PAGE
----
The Ultimate Guide To Cryptocurrency Currency

June 14, 2020

The Ultimate Guide To Cryptocurrency Currency

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I have been hearing about cryptocurrency for a while now. By a while I mean 2017 when bitcoin hit an all-time high. But, despite the three years since then I still only had a vague idea of what cryptocurrency is.

I knew that it was a form of digital exchange but the fact that it is a new currency that is not attached to a specific country or government just blows my mind.

How was it even possible for something like this to exist? Who came up with this concept? And why were actual human being putting their money and trust into this currency? Those are the kind of vague thoughts that occupied my mind whenever the topic of cryptocurrency came up.

However, it was not until my mom (yes, my middle aged something-year-old immigrant mother) got into cryptocurrency that I decided to explore this avenue a little more.

Even though I was and I am still wary of investing in it. I still believe that it is always better to be knowledgeable and informed than to be intentionally ignorant.

So, for those of you guys that are looking to invest in cryptocurrency, are curious or just want to have a little bit more information this guide is for you.

Let’s jump in.

What is Cryptocurrency?

This is the fundamental question. To put it simply cryptocurrency is money. It is essentially a new type of currency (duh) that is a decentralized, detached currency system that is stored and upheld by the blockchain as opposed to traditional institutions like financial firms and governmental authority.

It is similar to the U.S dollar or EU Euro, but the main difference is that it is digital and uses encryption to verify the transfer of funds and its creation.

The word cryptocurrency comes from the amalgamation of crypto and currency. Crypto is short for cryptography a type of software that is used to secure and cloak information. Whereas currency is simply the money used.

Thus, the combination of the two words signifies the creation of digital money which can control the number of its units produced while also protecting against hacking and copiers.

What it fundamentally does is remove the need for established financial institutions like a bank to act as a middleman for digital currency transactions. This gives individuals the freedom to send money directly to each other and record that amount on the blockchain.

Due to its decentralized nature, there is no one set location from which it is hosted. It exists and many different pinpoints all around the world. This means that it is almost impossible to hack, is owned by no one, and gives you total control over your funds (good for you anarchist and survivalists out there).

Terms You Need To Know

Okay, before we just in there are some terms that are going to be mentioned several that would be good for you to know.

Bitcoin: The first and probably best-known cryptocurrency which was launched in 2009 as a response to the banking crisis, banking failures, the great recession, housing market crash, economic downturn, etc. you get the point.

Altcoins: This term is short for “alternative coins” and refers to other currencies that are not bitcoin.

Blockchain: Every single cryptocurrency out there is recorded on a blockchain, which is essentially a public record used to legitimize cryptocurrency transactions and prevent scams and hacking. Every single new transaction is added to a block.

Here’s a video that provides more insight if you are curious.

Cryptography: This oftentimes refers to the act of writing or deciphering codes, in this context, it is used to create secure transactions.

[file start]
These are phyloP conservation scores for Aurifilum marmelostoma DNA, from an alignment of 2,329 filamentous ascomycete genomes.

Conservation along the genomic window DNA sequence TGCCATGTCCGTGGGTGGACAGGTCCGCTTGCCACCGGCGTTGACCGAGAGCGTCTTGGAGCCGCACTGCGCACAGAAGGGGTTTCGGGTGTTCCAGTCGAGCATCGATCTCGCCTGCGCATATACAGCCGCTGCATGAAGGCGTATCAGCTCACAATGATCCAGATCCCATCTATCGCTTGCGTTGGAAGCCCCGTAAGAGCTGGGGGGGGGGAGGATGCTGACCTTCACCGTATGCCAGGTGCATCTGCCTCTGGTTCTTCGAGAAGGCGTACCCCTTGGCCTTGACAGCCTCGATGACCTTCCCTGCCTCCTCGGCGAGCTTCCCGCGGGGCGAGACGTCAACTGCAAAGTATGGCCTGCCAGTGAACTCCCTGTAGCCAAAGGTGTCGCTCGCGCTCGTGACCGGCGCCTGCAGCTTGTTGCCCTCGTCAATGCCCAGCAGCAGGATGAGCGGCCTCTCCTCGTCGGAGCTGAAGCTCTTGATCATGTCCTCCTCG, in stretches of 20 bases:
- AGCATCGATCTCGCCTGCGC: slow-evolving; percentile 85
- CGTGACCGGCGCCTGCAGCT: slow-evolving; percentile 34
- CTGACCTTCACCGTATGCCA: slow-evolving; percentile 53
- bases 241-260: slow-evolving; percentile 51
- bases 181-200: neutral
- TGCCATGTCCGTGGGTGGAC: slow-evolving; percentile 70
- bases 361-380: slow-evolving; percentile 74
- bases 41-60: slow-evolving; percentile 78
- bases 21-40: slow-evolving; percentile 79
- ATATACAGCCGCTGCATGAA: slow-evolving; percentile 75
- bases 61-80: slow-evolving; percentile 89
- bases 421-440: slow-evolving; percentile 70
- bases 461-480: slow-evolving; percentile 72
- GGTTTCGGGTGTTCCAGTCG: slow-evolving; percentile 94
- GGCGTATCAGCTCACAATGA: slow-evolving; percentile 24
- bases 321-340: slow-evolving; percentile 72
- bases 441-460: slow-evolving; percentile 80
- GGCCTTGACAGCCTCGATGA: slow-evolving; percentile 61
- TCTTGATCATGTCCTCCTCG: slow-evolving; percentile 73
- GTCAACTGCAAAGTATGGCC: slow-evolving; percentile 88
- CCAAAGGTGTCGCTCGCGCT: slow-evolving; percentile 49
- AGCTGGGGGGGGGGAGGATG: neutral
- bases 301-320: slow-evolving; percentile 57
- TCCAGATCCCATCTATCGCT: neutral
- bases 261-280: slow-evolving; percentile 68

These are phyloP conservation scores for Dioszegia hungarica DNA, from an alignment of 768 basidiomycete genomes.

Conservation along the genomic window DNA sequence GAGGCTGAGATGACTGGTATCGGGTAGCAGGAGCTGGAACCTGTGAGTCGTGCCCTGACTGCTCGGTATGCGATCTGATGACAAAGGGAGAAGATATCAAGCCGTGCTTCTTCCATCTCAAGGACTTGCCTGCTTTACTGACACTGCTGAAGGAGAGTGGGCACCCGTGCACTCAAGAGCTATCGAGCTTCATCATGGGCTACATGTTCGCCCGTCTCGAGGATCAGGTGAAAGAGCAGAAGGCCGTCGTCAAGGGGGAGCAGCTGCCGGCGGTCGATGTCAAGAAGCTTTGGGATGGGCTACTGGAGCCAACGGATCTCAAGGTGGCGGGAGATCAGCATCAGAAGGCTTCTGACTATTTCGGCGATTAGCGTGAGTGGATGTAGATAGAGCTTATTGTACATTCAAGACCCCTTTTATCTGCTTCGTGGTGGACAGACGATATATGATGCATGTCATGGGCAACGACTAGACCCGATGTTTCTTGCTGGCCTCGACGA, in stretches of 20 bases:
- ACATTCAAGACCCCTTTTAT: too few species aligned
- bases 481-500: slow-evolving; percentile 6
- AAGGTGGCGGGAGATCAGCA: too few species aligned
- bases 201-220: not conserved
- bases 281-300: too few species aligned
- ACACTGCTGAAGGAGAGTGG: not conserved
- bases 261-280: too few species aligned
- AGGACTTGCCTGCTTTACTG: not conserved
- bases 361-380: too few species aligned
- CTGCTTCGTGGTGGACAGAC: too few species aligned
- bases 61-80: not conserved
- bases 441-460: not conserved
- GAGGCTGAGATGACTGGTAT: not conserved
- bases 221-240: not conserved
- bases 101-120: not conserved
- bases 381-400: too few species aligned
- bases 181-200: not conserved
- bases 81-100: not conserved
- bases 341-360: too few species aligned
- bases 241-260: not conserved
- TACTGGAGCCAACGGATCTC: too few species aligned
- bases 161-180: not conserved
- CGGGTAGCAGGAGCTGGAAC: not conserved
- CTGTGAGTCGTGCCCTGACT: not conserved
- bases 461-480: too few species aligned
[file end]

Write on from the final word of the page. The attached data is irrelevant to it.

Fiat: This refers to traditional paper money.

Mining: Mining for cryptocurrency is a proof-of-work framework where diggers tackle math problems to approve each digital currency exchange. These miners get cryptographic money in return for their time and assets. These entangled scientific counts additionally increment the security, straightforwardness, and estimation of digital currency.

Nodes: Nodes are the things that make cryptocurrency almost unhackable. They refer to the computers that are part of the cryptocurrency blockchain network. They help to ensure the legitimacy of every transaction. If one node attempts to verify a corrupt transaction than others will block it and disconnect that node.

Private Key: This is a password that gives cryptocurrency owners access to their wallets.

Public Address: This is similar to an email address and is used to send cryptocurrency to a recipient’s public address. Each transaction uses a unique address.

History of Cryptocurrency

The creation of Bitcoin and cryptocurrency as a whole is shrouded in mystery which certainly adds to the air of aloofness and mysticism that surrounds it. What we do know about its creation is that it was created by an individual or group of individuals who used the pseudonym Satoshi Nakamoto. No one really knows who created it, but suspicion abounds.

It is said that this particular individual is exceptionally wealthy because he/she/they owns 980,000 bitcoins essentially making them a billionaire. However, this person has not touched any of the bitcoin that they own.

The launch of bitcoin came with the bitcoin whitepaper. This paper is Titled, Bitcoin: A Peer to Peer Electronic Cash System and it details the purpose of bitcoin, the advantage, and its philosophical underpinnings.

A year after its original launch, a bitcoin was only valued at $0.04. It was almost exclusively being used by tech geeks and underground criminals. It was not well known or well regarded in the mainstream. More than a decade after its origin tale, bitcoin is now widely accessible to the masses and is now worth billions of dollars.

Nowadays, there are thousands of cryptocurrencies floating around on the web. While some may be legitimate, many are frantic guess rich schemes. Thus, making bitcoin the most dominant, prominent, and authoritarian cryptocurrency in the long run.

Facts To Know

  • There will never be more than 21 million bitcoins.
  • Bitcoin is currently the word’s 11th largest money supply.
  • A single Bitcoin transaction takes, 4,000 times more energy to execute than a credit card transaction.
  • The FBI has its own crypto wallet where it stores seized bitcoins.

7 Pros of Cryptocurrency or Bitcoin